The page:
FL MORRIS / FMORRIS@STARBULLETIN.COM
Water quality tests near the Honouliuli Wastewater Treatment Plant's outfall near Barbers Point revealed bacteria counts exceeding national standards for recreational uses, according to the Environmental Protection Agency.
Mayor blasts EPA mandate
EPA orders upgrade of waste-water plant
The U.S. Environmental Protection Agency's call for an upgrade of one of the city's sewage treatment plants is "unreasonable, untimely, unfair and unnecessary," Mayor Mufi Hannemann said yesterday.
The mayor said his administration has been "trying to correct what the EPA calls decades of neglect," with aggressive spending on sewer improvements islandwide and increases in sewer fees to pay for it.
The Environmental Protection Agency has issued a tentative decision document, refusing the city's request that it be allowed a variance from federal rules on sewage treatment. It can be seen at www.epa.gov/region09/
Public comment will be accepted until May 29.
A public hearing is set for 6:30 p.m. May 15 at Kapolei Middle School, 91-535 Kapolei Parkway.
Treatment types explained
The city uses primary treatment at the Honouliuli Wastewater Treatment Plant, but a federal agency wants it upgraded to secondary treatment. Here are the definitions:
Primary treatment: Screens out large floating objects such as rags and sticks, removes grit (cinders, sand and small stones) and uses holding tanks to settle out solid materials suspended in the water.
Secondary treatment: Primary-treated waste water flows into another facility where a large portion of the organic matter in the waste water is removed by allowing bacteria to consume most of the waste's organic matter.
Source: U.S. Environmental Protection Agency
But the city cannot afford to upgrade both its sewage collection system and its treatment plants at the same time, he said.
Hannemann predicted financial difficulty for the city and "sewer fees of $300 a month in 20 years" for most residential users if Honolulu has to upgrade both its Honouliuli and Sand Island sewage plants to what the EPA calls secondary treatment.
The EPA announced yesterday that it does not plan to allow the city a variance from the federal Clean Water Act, which requires treatment to a secondary level before discharging to streams, oceans, the ground or for reuse.
The EPA's "tentative decision" on a variance request that has been pending since 1995 "reflects that the Honouliuli plant does not meet the Clean Water Act requirements," Wayne Nastri, EPA administrator for the Pacific Southwest, said in an announcement.
Water quality tests near the Honouliuli plant's outfall near Barbers Point revealed bacteria in the water exceeding the EPA's national standards for recreational uses, according to an EPA explanation of its decision.
The Honouliuli effluent also exceeds EPA standards for ammonia (nitrogen) and for the pesticide chemicals dieldrin and chlordane. Excess nitrogen can contribute to algae blooms, which can in turn affect other aquatic organisms, the EPA said.
The EPA has granted waivers on a case-by-case basis for sewage plants that discharge to the ocean, but the number of such waivers has steadily decreased over the years.
In the EPA region that includes California, Nevada, Arizona and Hawaii, just three sewage plants currently have those waivers -- Oahu's Honouliuli and Sand Island plants and one plant in San Diego -- said EPA spokesman Dean Higuchi.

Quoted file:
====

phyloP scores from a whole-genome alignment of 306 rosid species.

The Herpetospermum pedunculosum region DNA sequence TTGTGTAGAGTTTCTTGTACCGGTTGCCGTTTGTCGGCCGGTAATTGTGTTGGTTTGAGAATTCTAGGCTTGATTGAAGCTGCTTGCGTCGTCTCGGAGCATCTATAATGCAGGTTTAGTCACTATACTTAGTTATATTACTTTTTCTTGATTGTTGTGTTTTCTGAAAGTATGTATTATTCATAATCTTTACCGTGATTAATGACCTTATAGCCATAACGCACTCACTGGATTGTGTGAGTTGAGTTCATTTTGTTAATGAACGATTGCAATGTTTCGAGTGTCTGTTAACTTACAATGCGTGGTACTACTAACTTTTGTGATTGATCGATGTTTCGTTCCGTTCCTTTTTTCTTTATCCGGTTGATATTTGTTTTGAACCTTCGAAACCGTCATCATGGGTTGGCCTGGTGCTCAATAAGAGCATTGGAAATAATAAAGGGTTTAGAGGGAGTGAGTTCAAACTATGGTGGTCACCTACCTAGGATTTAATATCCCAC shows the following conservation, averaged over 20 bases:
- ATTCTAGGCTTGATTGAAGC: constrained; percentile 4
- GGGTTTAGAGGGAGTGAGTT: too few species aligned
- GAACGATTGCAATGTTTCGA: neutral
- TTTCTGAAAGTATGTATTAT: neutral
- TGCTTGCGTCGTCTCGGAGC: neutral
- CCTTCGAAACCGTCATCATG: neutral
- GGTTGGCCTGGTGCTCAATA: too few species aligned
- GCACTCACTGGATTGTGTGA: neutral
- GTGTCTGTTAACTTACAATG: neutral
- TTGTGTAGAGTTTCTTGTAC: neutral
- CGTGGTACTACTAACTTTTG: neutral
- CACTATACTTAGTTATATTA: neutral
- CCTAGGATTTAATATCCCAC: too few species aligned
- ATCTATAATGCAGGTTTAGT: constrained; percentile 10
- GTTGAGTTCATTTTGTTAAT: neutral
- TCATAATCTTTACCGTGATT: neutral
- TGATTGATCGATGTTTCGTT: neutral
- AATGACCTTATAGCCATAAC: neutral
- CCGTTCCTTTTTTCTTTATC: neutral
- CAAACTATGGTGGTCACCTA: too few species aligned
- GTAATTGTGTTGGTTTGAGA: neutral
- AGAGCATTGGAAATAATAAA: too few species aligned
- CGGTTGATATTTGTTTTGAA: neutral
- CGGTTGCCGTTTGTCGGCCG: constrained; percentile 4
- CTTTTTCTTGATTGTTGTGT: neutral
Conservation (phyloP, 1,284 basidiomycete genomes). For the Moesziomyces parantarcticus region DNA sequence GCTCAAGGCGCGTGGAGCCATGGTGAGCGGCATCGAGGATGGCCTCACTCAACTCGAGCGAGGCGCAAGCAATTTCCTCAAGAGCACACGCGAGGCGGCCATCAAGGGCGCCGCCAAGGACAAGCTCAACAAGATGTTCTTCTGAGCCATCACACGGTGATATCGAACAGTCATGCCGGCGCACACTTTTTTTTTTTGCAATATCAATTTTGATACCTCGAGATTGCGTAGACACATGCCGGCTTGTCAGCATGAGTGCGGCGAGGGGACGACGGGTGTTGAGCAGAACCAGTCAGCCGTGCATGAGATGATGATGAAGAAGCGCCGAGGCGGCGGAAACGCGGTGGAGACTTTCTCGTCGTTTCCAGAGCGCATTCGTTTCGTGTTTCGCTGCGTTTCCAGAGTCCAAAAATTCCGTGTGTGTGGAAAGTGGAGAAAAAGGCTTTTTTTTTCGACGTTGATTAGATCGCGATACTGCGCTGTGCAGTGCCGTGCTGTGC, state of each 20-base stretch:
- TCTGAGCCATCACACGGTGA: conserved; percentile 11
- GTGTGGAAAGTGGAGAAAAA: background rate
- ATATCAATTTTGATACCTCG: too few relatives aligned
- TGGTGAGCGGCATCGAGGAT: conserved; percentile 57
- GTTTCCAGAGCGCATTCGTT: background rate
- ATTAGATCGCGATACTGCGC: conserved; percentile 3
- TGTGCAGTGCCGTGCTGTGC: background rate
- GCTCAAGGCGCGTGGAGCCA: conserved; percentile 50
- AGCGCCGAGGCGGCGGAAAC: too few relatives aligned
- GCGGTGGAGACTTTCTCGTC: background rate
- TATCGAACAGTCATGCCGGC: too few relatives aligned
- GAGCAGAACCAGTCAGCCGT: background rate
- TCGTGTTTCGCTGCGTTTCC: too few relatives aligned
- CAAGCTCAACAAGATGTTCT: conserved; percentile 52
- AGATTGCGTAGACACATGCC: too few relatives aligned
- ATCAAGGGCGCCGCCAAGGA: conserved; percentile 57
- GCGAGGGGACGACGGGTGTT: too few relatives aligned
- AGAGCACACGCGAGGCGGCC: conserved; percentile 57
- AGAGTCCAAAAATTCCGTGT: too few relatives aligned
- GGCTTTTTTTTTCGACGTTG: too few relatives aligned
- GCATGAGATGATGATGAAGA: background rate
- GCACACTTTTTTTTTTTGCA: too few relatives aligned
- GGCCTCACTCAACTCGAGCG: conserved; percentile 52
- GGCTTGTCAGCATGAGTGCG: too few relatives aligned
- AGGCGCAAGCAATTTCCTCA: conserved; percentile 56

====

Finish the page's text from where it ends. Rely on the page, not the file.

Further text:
"We think what the EPA is doing here kind of underscores what we've been saying. Our sewage system has been neglected," said Jeff Mikulina, the Sierra Club's state chapter director, calling the primary treatment the city seeks to continue "1850s technology."
"The fact the mayor is blaming the Sierra Club for the city's violation of environmental law is beyond words," Mikulina said.
The Sierra Club, Hawaii's Thousand Friends and Our Children's Earth, which have jointly sued the city seeking sewer system improvements, "see our role in the community as the watchdogs, holding whoever accountable -- this mayor, the governor, the previous administration," Mikulina said. "We don't do it for political reasons. We do it for environmental reasons."
Hannemann said in 2005-06, the city committed money for 115 miles of repair or replacement of pressurized sewer pipes, compared with just 17 miles of equivalent work in the previous decade.
The mayor also disputed the EPA's allegations that the Honouliuli plant endangers the public health.
"The bottom line is no one swims there, there's no danger to marine life and the water we drink is not impacted at all," Hannemann said.
Public comment on the EPA ruling will be accepted until May 29 and at a public meeting May 15.
Hannemann said he will urge his "own EPA -- environmental panel of advisers" of local engineers and scientists to testify on the city's behalf.
He also urged the state Department of Health to "become an active supporter rather than a reactive bystander in this whole process."
Health Department spokeswoman Janice Okubo said the state was not involved in the EPA decision to tentatively deny the city a waiver for the Honouliuli plant. Whether it will take a stance on the matter will depend on review of materials the city has provided the EPA, she said.
"Our main concern is that all discharges comply with the law and protect the environment," Okubo said.
The environmental groups believe federal funds and financing plans will help the city cover costs, Mikulina said.